Affective Modulation of the Startle Reflex Is an Ineffective Methodology to Examine Depression-Linked Interpretative Biases

Leigh S. Goggin, Mathew T. Martin-Iverson, Paula R. Nathan
2011 Psychology  
Cognitive theory predicts that depression is associated with a bias to interpret ambiguous information in a mood-congruent fashion. This negative interpretative bias may serve as a maintenance factor for the continuation of a depressed mood state. The majority of studies investigating such interpretative biases suffer from a variety of methodological problems. This research has utilized an objective physiological measure involving the affective modulation of the human eye blink reflex in 25
more » ... essed and 25 control subjects by depressive, depressive-ambiguous, and distorted stimuli. Almost half of the depressed subjects suffered from a comorbid anxiety disorder. In contrast to previous research utilizing the same methodology, depressed participants did not react differently to non-depressed participants in terms of their blink reflex response to the various stimuli types. This outcome is ascribed to the exclusion of anxiety-related stimuli in the current study. Depression-related stimuli failed to augment blink amplitudes in both subject groups. Therefore, affective modulation of the startle reflex is an ineffective methodology for the detection of depression-linked interpretative biases, as there is no difference to how individuals react to depressive and neutral stimuli. In this study, patients diagnosed with social anxiety disorder reacted to difficult-to-identify stimuli with augmented blink amplitudes, interpreted as an anxiety response.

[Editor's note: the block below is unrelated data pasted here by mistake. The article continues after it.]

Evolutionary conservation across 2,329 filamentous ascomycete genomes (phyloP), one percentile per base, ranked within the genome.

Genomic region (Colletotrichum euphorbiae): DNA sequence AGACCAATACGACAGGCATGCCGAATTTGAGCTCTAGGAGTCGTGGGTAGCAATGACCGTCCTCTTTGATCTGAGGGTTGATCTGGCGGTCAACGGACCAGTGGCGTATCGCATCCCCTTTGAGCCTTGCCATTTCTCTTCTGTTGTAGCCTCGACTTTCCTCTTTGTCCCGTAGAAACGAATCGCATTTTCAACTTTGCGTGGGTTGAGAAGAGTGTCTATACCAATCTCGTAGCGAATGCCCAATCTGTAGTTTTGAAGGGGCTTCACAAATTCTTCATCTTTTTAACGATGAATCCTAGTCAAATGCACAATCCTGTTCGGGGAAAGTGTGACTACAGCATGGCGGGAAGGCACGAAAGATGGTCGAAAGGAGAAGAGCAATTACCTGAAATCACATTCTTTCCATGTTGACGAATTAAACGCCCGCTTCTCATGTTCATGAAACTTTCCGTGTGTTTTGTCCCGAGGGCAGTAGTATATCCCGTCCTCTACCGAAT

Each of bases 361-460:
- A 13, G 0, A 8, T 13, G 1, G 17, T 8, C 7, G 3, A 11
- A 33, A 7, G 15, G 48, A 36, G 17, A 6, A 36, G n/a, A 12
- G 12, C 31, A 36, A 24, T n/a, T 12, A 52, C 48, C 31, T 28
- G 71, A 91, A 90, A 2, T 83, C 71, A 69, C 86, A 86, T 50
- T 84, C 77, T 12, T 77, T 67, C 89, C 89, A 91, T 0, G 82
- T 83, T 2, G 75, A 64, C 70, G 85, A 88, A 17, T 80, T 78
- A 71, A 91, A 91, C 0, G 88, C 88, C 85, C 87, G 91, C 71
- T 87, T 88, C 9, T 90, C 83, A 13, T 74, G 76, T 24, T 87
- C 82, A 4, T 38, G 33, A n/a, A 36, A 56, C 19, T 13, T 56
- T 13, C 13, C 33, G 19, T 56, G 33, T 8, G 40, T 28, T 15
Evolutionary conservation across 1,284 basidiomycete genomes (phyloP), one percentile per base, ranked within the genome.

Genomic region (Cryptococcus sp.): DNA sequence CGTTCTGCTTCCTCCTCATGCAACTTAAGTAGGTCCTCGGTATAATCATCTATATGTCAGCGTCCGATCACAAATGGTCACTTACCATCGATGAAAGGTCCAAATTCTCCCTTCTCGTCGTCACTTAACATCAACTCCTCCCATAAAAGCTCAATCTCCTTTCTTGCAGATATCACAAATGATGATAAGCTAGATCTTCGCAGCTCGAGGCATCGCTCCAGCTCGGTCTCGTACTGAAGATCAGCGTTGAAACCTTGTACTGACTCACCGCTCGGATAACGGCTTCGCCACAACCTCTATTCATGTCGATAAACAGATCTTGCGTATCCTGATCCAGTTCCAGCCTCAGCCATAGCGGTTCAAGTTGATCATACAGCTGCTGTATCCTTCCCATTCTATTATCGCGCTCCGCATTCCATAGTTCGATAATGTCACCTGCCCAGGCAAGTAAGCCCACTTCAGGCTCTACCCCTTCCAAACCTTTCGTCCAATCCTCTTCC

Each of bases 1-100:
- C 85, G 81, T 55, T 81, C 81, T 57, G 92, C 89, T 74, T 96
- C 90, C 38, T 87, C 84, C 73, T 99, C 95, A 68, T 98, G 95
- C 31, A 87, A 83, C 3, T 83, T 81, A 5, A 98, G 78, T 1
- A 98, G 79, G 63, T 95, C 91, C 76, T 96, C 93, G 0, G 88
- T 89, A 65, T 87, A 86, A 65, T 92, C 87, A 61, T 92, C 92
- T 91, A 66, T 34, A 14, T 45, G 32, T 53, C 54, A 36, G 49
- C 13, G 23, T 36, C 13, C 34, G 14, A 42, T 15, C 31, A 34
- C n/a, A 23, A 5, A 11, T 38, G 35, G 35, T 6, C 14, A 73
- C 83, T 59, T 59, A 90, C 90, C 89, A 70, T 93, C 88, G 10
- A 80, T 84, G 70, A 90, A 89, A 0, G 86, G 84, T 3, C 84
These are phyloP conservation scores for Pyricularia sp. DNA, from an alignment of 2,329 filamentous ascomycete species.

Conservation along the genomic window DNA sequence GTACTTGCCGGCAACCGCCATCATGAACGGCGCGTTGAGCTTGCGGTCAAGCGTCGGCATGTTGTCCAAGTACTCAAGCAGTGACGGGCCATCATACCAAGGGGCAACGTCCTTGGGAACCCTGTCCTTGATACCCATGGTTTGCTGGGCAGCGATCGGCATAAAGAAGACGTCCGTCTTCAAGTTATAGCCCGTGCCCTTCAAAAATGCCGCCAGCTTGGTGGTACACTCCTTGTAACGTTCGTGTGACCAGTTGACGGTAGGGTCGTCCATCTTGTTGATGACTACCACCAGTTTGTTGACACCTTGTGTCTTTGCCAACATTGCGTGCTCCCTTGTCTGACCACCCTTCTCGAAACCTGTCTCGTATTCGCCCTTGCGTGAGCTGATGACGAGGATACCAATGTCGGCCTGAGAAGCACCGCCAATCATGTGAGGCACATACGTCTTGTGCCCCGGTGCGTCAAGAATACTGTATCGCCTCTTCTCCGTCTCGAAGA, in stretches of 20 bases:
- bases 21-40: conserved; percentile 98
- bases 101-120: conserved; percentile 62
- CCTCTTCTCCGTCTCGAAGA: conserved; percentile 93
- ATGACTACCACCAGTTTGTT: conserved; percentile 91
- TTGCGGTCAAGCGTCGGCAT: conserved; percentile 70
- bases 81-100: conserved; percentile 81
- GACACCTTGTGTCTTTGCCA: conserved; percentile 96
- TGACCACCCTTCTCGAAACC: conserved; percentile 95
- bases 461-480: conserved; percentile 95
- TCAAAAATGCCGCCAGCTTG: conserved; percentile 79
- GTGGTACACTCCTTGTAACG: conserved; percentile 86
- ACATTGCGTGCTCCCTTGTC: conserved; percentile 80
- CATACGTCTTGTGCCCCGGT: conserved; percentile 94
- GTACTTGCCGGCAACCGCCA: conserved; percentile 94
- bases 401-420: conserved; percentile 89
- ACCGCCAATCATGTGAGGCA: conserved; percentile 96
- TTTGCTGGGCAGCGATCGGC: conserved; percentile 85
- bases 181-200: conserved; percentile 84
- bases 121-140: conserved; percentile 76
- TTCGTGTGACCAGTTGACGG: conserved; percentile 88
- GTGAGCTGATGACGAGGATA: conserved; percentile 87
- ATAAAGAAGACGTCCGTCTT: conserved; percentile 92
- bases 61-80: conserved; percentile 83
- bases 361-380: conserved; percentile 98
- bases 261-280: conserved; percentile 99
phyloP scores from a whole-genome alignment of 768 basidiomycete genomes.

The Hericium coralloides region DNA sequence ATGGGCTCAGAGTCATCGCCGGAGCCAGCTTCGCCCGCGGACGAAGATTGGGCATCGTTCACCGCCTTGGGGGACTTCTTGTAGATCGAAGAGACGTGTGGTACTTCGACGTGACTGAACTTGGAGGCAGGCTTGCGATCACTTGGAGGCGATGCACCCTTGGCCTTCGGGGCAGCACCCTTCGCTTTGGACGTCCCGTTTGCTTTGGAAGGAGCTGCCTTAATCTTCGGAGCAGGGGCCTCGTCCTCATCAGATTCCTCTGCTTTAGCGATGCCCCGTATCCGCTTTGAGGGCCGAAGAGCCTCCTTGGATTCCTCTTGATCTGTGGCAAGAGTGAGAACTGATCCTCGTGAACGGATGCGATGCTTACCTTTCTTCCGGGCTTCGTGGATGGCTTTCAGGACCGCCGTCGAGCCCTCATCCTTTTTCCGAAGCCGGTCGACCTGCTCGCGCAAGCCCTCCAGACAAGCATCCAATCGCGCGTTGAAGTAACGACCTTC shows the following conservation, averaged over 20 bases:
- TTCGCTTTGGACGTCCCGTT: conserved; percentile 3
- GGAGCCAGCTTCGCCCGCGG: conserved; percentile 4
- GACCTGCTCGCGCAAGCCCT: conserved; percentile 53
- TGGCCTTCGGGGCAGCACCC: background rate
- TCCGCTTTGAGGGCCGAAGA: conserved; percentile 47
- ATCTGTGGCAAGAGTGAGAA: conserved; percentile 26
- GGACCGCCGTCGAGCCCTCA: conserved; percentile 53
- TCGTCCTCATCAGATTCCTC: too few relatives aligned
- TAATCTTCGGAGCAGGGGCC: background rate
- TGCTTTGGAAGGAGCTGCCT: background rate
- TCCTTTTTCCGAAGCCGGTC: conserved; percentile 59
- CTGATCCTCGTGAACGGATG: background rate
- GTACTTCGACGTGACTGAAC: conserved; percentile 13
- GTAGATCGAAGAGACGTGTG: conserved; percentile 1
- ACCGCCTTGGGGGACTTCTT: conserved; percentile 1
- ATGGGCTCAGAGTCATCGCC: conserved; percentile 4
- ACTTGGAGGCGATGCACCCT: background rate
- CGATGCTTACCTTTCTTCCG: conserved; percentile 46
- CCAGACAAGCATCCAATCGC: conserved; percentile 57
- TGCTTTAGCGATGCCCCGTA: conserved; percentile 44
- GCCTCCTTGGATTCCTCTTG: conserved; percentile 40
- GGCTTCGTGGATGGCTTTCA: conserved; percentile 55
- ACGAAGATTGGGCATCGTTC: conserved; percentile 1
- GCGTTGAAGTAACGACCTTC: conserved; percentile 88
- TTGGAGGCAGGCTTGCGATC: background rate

doi:10.4236/psych.2011.25075 fatcat:bphtzz7ulvbgxovpee7ryiow2e